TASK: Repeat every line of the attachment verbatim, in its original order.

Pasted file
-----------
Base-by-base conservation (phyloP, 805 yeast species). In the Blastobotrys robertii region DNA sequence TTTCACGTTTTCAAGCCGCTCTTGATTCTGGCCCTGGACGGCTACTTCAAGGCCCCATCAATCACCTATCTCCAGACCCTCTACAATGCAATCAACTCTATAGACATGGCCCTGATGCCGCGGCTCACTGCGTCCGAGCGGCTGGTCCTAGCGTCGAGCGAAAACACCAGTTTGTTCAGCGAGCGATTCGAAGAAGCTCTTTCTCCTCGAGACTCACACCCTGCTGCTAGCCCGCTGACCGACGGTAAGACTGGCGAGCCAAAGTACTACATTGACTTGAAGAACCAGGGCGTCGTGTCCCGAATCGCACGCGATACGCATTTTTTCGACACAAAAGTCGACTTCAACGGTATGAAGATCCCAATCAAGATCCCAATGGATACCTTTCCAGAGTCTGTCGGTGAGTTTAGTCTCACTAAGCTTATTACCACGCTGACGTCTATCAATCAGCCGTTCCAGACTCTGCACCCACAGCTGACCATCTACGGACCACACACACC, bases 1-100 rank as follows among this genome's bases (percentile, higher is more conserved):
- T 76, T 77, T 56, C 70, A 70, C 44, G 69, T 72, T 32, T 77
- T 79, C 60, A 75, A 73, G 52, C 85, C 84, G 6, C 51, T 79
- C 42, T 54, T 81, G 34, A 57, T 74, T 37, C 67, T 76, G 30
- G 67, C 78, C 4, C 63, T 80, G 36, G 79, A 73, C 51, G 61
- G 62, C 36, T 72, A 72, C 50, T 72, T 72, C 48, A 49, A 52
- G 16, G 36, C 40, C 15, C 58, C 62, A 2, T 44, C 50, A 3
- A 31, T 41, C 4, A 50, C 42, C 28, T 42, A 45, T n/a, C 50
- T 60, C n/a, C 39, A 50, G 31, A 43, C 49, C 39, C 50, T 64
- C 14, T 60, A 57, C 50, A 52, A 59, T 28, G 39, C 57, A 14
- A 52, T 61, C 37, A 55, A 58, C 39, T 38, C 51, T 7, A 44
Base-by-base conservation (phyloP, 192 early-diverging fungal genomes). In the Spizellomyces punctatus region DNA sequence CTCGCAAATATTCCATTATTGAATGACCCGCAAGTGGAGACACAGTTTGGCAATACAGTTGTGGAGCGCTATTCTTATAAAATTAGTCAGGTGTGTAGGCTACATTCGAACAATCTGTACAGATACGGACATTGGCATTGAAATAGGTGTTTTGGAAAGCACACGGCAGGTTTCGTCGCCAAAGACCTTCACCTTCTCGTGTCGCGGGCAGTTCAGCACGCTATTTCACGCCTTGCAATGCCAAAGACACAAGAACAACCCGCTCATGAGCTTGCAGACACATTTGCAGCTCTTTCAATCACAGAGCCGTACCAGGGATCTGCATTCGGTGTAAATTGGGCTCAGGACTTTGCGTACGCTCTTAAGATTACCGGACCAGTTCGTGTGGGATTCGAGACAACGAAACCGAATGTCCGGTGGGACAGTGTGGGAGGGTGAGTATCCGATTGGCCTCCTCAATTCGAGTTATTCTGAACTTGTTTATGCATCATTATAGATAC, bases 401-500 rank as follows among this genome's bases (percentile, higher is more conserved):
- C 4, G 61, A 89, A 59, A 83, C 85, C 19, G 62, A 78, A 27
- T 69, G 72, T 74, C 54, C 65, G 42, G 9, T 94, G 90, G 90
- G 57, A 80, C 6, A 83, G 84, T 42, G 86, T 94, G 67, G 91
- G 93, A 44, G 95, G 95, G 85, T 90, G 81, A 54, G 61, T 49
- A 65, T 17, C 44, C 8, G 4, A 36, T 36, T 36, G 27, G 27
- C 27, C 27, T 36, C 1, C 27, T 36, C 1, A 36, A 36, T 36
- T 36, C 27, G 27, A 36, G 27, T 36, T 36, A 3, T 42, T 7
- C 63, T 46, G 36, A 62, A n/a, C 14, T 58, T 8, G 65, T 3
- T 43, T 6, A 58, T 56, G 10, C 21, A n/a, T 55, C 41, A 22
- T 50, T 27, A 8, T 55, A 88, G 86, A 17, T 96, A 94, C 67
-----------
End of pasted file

Base-by-base conservation (phyloP, 805 yeast species). In the Blastobotrys robertii region DNA sequence TTTCACGTTTTCAAGCCGCTCTTGATTCTGGCCCTGGACGGCTACTTCAAGGCCCCATCAATCACCTATCTCCAGACCCTCTACAATGCAATCAACTCTATAGACATGGCCCTGATGCCGCGGCTCACTGCGTCCGAGCGGCTGGTCCTAGCGTCGAGCGAAAACACCAGTTTGTTCAGCGAGCGATTCGAAGAAGCTCTTTCTCCTCGAGACTCACACCCTGCTGCTAGCCCGCTGACCGACGGTAAGACTGGCGAGCCAAAGTACTACATTGACTTGAAGAACCAGGGCGTCGTGTCCCGAATCGCACGCGATACGCATTTTTTCGACACAAAAGTCGACTTCAACGGTATGAAGATCCCAATCAAGATCCCAATGGATACCTTTCCAGAGTCTGTCGGTGAGTTTAGTCTCACTAAGCTTATTACCACGCTGACGTCTATCAATCAGCCGTTCCAGACTCTGCACCCACAGCTGACCATCTACGGACCACACACACC, bases 1-100 rank as follows among this genome's bases (percentile, higher is more conserved):
- T 76, T 77, T 56, C 70, A 70, C 44, G 69, T 72, T 32, T 77
- T 79, C 60, A 75, A 73, G 52, C 85, C 84, G 6, C 51, T 79
- C 42, T 54, T 81, G 34, A 57, T 74, T 37, C 67, T 76, G 30
- G 67, C 78, C 4, C 63, T 80, G 36, G 79, A 73, C 51, G 61
- G 62, C 36, T 72, A 72, C 50, T 72, T 72, C 48, A 49, A 52
- G 16, G 36, C 40, C 15, C 58, C 62, A 2, T 44, C 50, A 3
- A 31, T 41, C 4, A 50, C 42, C 28, T 42, A 45, T n/a, C 50
- T 60, C n/a, C 39, A 50, G 31, A 43, C 49, C 39, C 50, T 64
- C 14, T 60, A 57, C 50, A 52, A 59, T 28, G 39, C 57, A 14
- A 52, T 61, C 37, A 55, A 58, C 39, T 38, C 51, T 7, A 44
Base-by-base conservation (phyloP, 192 early-diverging fungal genomes). In the Spizellomyces punctatus region DNA sequence CTCGCAAATATTCCATTATTGAATGACCCGCAAGTGGAGACACAGTTTGGCAATACAGTTGTGGAGCGCTATTCTTATAAAATTAGTCAGGTGTGTAGGCTACATTCGAACAATCTGTACAGATACGGACATTGGCATTGAAATAGGTGTTTTGGAAAGCACACGGCAGGTTTCGTCGCCAAAGACCTTCACCTTCTCGTGTCGCGGGCAGTTCAGCACGCTATTTCACGCCTTGCAATGCCAAAGACACAAGAACAACCCGCTCATGAGCTTGCAGACACATTTGCAGCTCTTTCAATCACAGAGCCGTACCAGGGATCTGCATTCGGTGTAAATTGGGCTCAGGACTTTGCGTACGCTCTTAAGATTACCGGACCAGTTCGTGTGGGATTCGAGACAACGAAACCGAATGTCCGGTGGGACAGTGTGGGAGGGTGAGTATCCGATTGGCCTCCTCAATTCGAGTTATTCTGAACTTGTTTATGCATCATTATAGATAC, bases 401-500 rank as follows among this genome's bases (percentile, higher is more conserved):
- C 4, G 61, A 89, A 59, A 83, C 85, C 19, G 62, A 78, A 27
- T 69, G 72, T 74, C 54, C 65, G 42, G 9, T 94, G 90, G 90
- G 57, A 80, C 6, A 83, G 84, T 42, G 86, T 94, G 67, G 91
- G 93, A 44, G 95, G 95, G 85, T 90, G 81, A 54, G 61, T 49
- A 65, T 17, C 44, C 8, G 4, A 36, T 36, T 36, G 27, G 27
- C 27, C 27, T 36, C 1, C 27, T 36, C 1, A 36, A 36, T 36
- T 36, C 27, G 27, A 36, G 27, T 36, T 36, A 3, T 42, T 7
- C 63, T 46, G 36, A 62, A n/a, C 14, T 58, T 8, G 65, T 3
- T 43, T 6, A 58, T 56, G 10, C 21, A n/a, T 55, C 41, A 22
- T 50, T 27, A 8, T 55, A 88, G 86, A 17, T 96, A 94, C 67